Let’s Get This Party Kickstarted

Is Crowdfunding a Good Option For Your Million-Dollar Idea?

by Larra Morris

“More ideas are lost than found.” That was Maker Faire co-founder Dale Doughtery’s response to a reporter’s question about intellectual property concerns in the show-and-tell environment of the World Maker Faire (quoted in Kevin Morris’s terrific article about the faire). This simple statement seems especially true in the world of engineering.  How many ideas for new projects, new start-up companies, and new inventions never make it out of their would-be inventor’s brain? The electrical engineering industry has probably produced millions of lost ideas. Some of these lost ideas may be better off never becoming a reality, but it’s almost certain that there are some truly brilliant or even genius ideas that never come to fruition. 

Getting a new idea off the ground can be particularly difficult in this industry, where the inventions and innovations tend to be technical and complicated. Trying to find investors and funding for a project is no picnic for any inventor or innovator, but it can get especially tricky when you’re trying to explain complex electrical engineering concepts to, say, the panel on “Shark Tank.”

 

Grabbing Keys Out of Thin Air

Rambus’s AES Crypto IP Resists DPA Attacks

by Jim Turley

“Any sufficiently advanced technology is indistinguishable from magic.” – Arthur C. Clarke

You have got to be kidding me. I mean, I’m an engineer. I know how stuff works. And you’re telling me you can somehow snag my computer’s encryption keys out of thin air? No way. No. @%$#-ing. Way.

Way.

I’ve seen it happen. I didn’t believe it at first, but there’s nothing quite like a live demonstration to make you a convert. It’s time to stock up on tinfoil hats. Here’s the background: Practically every computer, cell phone, tablet, cable TV decoder, satellite box, smartcard, modern passport, or other gizmo uses encryption in some way.

 

Moore’s Law Meets the Trade Press

EE Journal Turns 11

by Kevin Morris

We live and work in an amazing time. The global community of electronic engineers has created the greatest leap of technological progress in human history. In the almost fifty years that Moore's Law has existed, the number of transistors we can put on a single chip has risen from fifty to somewhere around twenty billion. That is a truly amazing achievement. And the power of that almost unimaginable feat has rippled and ripped through just about every aspect of our lives and our culture.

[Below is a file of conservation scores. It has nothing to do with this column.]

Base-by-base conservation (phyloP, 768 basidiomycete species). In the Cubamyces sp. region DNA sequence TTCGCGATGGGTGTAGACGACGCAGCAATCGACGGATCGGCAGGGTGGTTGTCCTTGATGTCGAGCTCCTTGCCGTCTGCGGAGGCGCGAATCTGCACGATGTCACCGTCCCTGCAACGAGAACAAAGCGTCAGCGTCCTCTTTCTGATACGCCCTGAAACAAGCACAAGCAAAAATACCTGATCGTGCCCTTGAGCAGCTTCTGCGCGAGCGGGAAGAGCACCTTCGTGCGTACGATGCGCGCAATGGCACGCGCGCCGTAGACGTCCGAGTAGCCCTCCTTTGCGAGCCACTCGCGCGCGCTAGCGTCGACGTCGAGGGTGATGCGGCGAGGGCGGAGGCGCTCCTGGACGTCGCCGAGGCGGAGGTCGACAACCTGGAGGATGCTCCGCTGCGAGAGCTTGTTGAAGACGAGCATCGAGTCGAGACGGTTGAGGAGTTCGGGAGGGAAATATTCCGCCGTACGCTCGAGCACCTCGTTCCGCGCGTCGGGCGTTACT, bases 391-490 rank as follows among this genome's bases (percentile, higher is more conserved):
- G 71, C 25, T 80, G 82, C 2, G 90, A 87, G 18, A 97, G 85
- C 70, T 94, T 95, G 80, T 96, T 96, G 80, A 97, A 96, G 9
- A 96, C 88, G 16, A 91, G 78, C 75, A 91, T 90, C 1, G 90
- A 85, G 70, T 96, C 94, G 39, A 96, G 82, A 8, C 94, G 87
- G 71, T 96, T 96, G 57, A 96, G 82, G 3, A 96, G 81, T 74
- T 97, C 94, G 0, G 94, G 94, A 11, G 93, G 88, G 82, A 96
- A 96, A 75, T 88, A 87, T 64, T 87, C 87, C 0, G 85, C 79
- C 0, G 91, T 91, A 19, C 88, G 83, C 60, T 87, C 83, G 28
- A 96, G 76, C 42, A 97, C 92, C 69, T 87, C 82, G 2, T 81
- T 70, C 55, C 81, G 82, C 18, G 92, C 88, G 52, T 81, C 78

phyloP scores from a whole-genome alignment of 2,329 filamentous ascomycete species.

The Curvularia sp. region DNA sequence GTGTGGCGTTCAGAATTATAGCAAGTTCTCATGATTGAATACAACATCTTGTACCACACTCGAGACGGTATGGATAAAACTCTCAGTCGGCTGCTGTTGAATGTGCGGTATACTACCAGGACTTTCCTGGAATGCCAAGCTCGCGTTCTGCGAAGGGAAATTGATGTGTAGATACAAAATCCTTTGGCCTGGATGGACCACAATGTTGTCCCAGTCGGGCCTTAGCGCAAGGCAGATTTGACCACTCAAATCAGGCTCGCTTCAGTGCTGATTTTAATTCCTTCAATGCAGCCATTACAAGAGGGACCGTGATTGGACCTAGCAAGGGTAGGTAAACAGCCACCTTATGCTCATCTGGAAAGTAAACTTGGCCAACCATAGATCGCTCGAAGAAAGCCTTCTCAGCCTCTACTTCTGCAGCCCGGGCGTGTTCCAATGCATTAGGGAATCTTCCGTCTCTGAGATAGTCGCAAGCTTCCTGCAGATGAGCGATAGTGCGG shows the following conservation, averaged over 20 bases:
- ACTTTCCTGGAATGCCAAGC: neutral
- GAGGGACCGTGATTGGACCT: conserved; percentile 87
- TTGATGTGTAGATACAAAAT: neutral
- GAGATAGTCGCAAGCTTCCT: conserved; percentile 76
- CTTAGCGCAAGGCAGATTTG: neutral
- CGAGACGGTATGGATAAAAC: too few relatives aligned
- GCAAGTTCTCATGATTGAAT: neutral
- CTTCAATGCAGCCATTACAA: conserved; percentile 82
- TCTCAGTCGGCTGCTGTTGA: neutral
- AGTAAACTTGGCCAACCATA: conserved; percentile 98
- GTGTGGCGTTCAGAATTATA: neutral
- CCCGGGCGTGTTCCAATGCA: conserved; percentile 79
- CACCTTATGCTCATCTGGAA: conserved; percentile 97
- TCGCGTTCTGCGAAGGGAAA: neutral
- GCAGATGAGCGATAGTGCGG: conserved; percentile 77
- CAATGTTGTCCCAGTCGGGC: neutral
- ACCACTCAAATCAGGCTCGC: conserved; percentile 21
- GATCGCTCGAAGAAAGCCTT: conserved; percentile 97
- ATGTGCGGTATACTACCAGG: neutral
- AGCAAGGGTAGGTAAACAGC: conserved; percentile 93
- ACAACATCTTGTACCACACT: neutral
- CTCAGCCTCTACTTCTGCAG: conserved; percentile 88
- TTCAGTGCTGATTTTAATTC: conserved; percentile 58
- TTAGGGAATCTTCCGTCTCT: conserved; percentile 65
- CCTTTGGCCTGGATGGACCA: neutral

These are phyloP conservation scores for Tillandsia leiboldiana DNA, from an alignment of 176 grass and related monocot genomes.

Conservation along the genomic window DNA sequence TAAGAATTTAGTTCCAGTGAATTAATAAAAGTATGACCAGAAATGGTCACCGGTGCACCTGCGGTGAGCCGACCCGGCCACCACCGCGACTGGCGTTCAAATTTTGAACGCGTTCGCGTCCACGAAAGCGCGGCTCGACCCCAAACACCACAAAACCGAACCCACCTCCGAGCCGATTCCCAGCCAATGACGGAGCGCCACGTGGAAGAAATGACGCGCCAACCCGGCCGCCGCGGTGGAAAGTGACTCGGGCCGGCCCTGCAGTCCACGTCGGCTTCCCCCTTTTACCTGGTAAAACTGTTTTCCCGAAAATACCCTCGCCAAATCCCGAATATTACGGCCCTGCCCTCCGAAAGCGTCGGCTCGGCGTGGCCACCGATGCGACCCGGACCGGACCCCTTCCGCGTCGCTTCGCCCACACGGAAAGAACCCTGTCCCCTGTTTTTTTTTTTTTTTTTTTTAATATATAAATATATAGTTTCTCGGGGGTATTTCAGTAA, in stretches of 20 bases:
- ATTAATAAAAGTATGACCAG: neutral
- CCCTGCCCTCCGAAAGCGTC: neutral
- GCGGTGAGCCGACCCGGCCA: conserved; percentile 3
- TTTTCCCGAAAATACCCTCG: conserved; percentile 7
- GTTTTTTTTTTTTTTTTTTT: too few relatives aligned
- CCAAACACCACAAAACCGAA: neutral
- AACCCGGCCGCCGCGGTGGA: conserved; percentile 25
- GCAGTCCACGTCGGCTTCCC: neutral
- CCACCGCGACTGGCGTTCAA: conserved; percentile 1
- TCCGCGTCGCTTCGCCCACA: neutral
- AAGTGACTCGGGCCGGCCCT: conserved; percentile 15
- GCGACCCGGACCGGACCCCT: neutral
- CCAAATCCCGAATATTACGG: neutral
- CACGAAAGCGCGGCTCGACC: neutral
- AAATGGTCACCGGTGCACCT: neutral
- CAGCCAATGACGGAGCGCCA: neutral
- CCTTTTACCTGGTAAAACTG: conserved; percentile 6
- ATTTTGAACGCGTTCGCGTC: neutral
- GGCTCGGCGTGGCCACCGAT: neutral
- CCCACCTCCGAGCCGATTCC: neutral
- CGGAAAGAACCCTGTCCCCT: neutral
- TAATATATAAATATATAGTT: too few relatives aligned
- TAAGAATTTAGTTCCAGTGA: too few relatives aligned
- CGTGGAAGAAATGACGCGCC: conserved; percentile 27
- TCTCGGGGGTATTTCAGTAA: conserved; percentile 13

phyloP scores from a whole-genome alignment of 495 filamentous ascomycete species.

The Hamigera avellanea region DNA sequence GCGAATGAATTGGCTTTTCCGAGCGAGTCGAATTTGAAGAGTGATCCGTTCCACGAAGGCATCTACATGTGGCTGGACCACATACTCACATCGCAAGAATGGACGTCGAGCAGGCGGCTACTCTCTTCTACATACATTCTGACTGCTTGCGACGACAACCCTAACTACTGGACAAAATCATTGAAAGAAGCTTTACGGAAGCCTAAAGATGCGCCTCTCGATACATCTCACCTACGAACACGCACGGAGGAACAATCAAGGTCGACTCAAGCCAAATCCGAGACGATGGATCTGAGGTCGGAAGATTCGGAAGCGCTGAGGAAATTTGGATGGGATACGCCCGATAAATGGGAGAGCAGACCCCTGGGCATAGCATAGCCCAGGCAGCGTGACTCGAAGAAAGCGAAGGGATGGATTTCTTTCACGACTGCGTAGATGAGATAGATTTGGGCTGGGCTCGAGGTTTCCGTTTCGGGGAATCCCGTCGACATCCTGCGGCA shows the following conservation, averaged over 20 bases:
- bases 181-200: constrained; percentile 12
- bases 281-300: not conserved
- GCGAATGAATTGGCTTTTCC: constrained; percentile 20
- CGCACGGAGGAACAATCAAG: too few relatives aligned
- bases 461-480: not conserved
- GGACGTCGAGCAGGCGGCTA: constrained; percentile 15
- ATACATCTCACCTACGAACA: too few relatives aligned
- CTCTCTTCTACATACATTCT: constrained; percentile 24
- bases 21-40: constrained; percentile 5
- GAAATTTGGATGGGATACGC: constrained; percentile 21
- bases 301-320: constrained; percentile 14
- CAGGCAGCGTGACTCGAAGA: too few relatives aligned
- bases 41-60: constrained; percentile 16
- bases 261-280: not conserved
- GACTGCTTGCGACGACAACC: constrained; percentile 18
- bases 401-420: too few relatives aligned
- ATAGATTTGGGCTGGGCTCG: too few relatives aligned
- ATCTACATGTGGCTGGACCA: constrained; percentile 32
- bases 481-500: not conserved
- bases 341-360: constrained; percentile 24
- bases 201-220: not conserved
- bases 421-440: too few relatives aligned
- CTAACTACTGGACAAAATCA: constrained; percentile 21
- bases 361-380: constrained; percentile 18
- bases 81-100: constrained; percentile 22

As the creators of that change, we have faced a unique challenge. While the rest of the world gets to enjoy the fact that electronic technology doubles in capability every two years, electronic engineers are faced with the harsh reality that we have to double our own productivity on that same schedule. Moore's Law becomes our mandate. I am aware of no other profession that requires a constant exponential improvement in worker productivity just to stay in the game.

 

New Sound in Town

Vesper Announces Piezoelectric Microphones

by Bryon Moyer

Microphones are not for the faint of heart. There is a sordid history of MEMS microphones, replete with big companies crying “Uncle!” and with legal vitriol.

Unlike something as “simple” as an accelerometer (with apologies to anyone that’s worked damned hard on a fine accelerometer), there’s been less rush to compete once everyone figured out how hard microphones can be.

And so we have a few deeply entrenched incumbents manning the sound.

But microphones still look interesting as an opportunity. We saw some time ago that multiple microphones are becoming a thing. Why? For the same reason that high-quality sound recording uses them. By recording an orchestra and the audience with two mikes, for example, you now have two tracks, and you can subtract the audience track from the orchestra track to get a cleaner version of the orchestra.

 

Hello Rubber, Meet Road

Valencell’s Biometric Testing Takes IoT Out for a Spin

by Amelia Dalton

This here twin-turbo EEJournal.com podcastin’ hot rod is headed to the IoT finish line - one biometric at a time. In this week’s Fish Fry, we investigate biometric data sensors and how one company is making sure that our fitness is actually what we think it is. My guest is Valencell President Steven LeBoeuf. Steven and I are going to chat about the future of the wearable market, precision biometrics, Valencell’s new state-of-the-art sports testing lab, and a little bit about professional cartooning. Get your wearable motor runnin' folks!

 

Return News Roundup

Power, Sensors, Clock Trees, Multicore and Compression Algorithms

by Dick Selwood

September, at least in the Northern Hemisphere, is often seen as the real start of the year. Companies are returning from their summer holidays and revving up with new promotional activities and, particularly in even numbered years in Europe, starting to work towards the huge techno-fest that is electronica in Munich in November. Now this may be a very interesting observation, but why is this relevant? Well, in the last few weeks, I have been exposed to a raft of interesting things, many of which would be worth a whole article in their own right, but, given the limitations of space and time, I have decided to bundle together several different stories from across a wide spectrum of electronics.

Power supplies

Much of what is written in the electronics media concentrates on digital chips and their design and manufacture. We are probably as guilty as most in focusing on these areas, but, after designs have been implemented in these ever-more-challenging process nodes, the chips have to go onto a board, and then they require power.

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